In the drizzle my boy
cartwheels. With each turn different
droplets reflect the constant
sun. Like him Im humming
to complete the moment that leaves me:
Gee baby, aint I good to you .
Some times we cuddle in a shop front
sideways so others can
pass by the ones we want to look at
us. Our sentences run together
get messed up but
who cares? A couple of months after
separation, I called the boys mother.
Her Holden hung an endless left to my echo.
She arrived with every song shed ever wanted to remember
easy on her lips. It was just the once
you understand. But I got real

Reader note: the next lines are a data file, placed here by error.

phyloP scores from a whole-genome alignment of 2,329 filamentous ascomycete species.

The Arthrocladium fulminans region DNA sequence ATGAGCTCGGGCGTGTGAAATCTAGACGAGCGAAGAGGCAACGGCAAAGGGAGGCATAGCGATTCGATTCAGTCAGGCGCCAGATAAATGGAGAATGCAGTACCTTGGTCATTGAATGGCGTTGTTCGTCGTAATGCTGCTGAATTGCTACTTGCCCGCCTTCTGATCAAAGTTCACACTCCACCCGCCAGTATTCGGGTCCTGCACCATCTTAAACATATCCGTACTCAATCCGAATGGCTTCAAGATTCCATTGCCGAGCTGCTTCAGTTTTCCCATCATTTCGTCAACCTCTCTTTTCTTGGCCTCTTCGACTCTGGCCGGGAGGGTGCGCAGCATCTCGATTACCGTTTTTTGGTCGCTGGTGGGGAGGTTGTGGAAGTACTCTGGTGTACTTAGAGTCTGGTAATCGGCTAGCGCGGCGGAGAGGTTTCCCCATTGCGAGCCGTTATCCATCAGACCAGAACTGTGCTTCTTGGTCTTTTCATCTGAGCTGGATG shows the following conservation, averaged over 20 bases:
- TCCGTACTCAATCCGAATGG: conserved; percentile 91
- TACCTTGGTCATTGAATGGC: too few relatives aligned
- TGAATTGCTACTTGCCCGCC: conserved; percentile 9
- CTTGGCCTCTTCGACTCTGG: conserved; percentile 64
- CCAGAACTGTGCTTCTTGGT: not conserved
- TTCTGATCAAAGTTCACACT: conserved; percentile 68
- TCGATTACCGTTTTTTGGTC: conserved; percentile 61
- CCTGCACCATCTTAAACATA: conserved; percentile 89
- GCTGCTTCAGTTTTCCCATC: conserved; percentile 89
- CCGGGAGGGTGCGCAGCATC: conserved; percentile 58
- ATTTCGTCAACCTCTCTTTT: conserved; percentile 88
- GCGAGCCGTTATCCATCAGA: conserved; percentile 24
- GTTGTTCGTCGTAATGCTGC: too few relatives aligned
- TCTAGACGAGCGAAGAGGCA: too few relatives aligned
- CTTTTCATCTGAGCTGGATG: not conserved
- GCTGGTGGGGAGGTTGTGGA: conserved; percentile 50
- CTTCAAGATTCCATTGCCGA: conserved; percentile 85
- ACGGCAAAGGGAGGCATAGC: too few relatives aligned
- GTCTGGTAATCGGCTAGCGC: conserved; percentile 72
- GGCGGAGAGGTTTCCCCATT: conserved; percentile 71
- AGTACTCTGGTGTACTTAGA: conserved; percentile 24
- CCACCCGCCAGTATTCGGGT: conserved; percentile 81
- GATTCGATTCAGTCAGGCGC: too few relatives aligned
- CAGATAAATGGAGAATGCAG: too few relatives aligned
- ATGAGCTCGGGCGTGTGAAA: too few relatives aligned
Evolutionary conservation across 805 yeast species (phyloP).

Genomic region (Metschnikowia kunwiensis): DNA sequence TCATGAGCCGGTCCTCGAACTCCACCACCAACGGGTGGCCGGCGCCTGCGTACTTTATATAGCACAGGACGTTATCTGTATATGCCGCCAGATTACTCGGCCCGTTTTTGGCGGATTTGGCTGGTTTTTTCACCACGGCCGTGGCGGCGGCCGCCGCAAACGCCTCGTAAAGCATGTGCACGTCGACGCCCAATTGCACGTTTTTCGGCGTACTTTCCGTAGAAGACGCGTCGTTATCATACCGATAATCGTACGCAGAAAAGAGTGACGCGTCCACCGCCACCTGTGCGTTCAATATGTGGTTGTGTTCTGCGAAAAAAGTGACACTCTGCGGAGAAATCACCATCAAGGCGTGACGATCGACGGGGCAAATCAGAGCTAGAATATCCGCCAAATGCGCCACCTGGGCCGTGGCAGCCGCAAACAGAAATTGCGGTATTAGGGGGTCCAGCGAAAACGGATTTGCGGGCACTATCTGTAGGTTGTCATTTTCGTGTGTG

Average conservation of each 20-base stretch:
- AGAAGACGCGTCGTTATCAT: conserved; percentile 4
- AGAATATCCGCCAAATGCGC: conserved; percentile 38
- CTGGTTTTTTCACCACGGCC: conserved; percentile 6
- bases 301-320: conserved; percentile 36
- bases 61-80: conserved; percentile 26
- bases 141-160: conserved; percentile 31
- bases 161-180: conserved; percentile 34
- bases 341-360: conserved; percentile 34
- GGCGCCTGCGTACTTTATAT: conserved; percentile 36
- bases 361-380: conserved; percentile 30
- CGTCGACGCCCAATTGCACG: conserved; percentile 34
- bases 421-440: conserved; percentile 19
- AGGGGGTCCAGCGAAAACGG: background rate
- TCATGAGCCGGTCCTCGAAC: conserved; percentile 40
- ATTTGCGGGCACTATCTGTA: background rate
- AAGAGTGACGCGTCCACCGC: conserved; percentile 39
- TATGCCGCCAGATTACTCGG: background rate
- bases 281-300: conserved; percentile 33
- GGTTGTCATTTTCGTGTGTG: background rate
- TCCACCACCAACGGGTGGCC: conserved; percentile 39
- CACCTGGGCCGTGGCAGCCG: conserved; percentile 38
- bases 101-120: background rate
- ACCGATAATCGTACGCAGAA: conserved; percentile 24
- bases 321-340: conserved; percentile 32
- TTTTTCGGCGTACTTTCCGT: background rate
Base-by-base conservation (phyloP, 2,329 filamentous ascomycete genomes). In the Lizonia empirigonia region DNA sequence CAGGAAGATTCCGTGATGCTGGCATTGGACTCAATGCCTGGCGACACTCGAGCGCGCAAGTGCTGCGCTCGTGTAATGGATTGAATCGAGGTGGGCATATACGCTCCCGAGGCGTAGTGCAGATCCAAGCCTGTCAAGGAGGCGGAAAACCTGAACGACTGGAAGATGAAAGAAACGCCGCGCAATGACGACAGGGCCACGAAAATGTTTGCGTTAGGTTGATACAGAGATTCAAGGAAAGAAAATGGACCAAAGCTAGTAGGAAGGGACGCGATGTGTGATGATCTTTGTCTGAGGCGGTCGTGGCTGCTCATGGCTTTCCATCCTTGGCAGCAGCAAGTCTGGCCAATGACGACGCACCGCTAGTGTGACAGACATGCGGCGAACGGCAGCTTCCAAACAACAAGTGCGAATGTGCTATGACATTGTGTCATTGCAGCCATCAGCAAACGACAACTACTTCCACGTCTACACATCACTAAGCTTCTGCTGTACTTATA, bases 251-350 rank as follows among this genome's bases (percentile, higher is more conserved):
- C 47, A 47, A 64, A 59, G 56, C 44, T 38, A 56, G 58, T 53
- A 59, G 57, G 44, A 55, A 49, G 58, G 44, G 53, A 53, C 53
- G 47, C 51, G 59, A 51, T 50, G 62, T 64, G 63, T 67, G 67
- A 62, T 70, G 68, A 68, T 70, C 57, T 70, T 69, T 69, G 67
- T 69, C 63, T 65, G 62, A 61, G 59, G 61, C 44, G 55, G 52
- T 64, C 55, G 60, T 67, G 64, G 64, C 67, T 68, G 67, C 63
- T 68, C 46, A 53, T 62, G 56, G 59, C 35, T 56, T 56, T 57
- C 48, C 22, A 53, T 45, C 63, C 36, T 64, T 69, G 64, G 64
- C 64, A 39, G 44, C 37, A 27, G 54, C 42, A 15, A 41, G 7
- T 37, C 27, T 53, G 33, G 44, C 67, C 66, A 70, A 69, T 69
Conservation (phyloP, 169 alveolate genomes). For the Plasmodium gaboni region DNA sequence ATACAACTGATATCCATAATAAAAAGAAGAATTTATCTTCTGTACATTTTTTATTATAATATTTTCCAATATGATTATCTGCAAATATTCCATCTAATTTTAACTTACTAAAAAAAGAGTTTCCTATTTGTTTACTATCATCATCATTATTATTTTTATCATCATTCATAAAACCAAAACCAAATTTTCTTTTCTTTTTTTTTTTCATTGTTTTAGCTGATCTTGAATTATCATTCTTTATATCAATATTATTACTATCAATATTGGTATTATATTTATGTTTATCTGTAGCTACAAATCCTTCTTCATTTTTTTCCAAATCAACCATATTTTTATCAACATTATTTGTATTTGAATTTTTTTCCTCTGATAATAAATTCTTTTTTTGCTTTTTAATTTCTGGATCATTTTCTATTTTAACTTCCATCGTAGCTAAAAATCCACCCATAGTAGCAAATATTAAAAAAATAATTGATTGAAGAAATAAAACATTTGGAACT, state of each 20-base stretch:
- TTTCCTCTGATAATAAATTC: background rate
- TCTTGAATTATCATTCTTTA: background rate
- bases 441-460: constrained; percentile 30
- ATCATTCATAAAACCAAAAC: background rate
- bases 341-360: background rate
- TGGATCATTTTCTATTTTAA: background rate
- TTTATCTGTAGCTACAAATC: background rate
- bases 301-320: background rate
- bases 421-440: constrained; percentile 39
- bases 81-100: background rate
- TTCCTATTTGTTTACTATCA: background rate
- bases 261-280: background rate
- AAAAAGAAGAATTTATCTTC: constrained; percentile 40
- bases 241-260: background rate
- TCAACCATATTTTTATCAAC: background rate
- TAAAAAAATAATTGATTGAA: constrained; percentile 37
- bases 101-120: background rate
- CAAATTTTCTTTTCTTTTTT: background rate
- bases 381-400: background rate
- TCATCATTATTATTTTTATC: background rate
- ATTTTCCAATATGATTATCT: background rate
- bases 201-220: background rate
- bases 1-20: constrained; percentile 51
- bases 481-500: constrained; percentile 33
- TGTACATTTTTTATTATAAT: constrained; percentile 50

hopeful. So did my boy. The next day
he learnt to turn
Cartwheels are the best
defence against death
reckons my boy: you move
too fast for that drama queen
whose fingers snap at road statistics. He says
God employs the dead
for those left, knowing
a coffin is just
an unlit window the worried peer into
and, Dad, watch this space.
This space has a foreign name
neither my boy nor I can pronounce
on a signpost that points at an empty field.
Like us, other Sunday drivers
detour from their weekdays, pulling up
in front of the weatherboard church.
Here we are in so far as we appear
according to my boy, although
neither of us is sure
where that leaves us we just feel